Pluripotent embryonic stem (ES) and germ (EG) cells differ from other stem cells in several respects. They display a characteristically ‘compressed’ cell cycle in which G1 is shortened, contain a high proportion of cells in DNA synthesis (S)-phase and lack several cell cycle checkpoints. This unusual cell cycle signature is important for maintaining their identity since cell cycle arrest, or lengthening, results in irreversible differentiation, and somatic cells assume this unusual signature when successfully reprogrammed.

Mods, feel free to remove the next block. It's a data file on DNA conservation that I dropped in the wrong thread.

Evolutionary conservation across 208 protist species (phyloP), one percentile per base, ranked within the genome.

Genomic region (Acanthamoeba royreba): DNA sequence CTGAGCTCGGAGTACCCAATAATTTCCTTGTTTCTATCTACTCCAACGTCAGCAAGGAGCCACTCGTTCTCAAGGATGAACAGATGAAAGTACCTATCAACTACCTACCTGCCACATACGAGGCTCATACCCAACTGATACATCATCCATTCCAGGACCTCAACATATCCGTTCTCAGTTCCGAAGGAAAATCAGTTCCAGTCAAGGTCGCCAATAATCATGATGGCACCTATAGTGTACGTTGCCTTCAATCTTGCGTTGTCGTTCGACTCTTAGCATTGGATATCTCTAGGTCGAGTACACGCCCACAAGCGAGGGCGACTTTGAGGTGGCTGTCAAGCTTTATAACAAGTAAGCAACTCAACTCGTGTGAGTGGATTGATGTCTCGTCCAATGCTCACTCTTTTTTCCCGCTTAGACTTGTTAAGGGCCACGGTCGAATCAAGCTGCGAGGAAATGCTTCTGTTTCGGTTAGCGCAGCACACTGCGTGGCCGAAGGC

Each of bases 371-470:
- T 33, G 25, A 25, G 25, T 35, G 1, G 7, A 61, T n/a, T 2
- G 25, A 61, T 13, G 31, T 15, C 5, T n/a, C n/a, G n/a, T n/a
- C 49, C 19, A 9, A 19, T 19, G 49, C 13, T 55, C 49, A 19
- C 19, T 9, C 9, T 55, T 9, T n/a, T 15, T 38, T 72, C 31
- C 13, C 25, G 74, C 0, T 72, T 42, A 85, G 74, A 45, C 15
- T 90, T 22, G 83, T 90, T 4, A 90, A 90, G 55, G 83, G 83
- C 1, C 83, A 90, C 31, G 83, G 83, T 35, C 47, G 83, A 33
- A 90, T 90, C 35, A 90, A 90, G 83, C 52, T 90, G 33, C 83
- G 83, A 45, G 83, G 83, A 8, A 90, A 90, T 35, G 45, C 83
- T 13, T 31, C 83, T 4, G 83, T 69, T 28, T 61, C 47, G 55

We have shown that ES and EG cells rapidly convert somatic cells towards pluripotency in transient heterokaryons, and this can be enhanced by genetic modification or using ES cells enriched at G2-phase. On the other hand, mouse epiblast stem (EpiS) and ES cells that lack specific repressor activities (such as Polycomb) although pluripotent, do notdominantly convert somatic cells and show increased doubling times. To determine the importance of cell cycle control for pluripotent self-renewal, we have optimised elutriation to allow the isolation of ES, EG and EpiS cells at progressive stages of the cell cycle. Pilot studies show changes in the levels of modified histones as ES cells transit the cell cycle, and increased levels of specific reprogramming factors during G2-phase. We will extend these analyses genome wide (using ChIP and RNA Seq, and high throughput proteomics) and use fluorescent microscopy to document changes in chromatin dynamics during ES cell cycle, and during somatic cell reprogramming. This will be achieved using novel micro-fluidic approaches to generate heterokaryons between ES, EG, EpiS and lymphocytes. The importance of cell cycle stage and its relevance during early events in successful reprogramming will be tested in heterokaryon and hybrid assays using conditional mutant cells, RNAi-based approaches and cell cycle inhibitors to block critical components.
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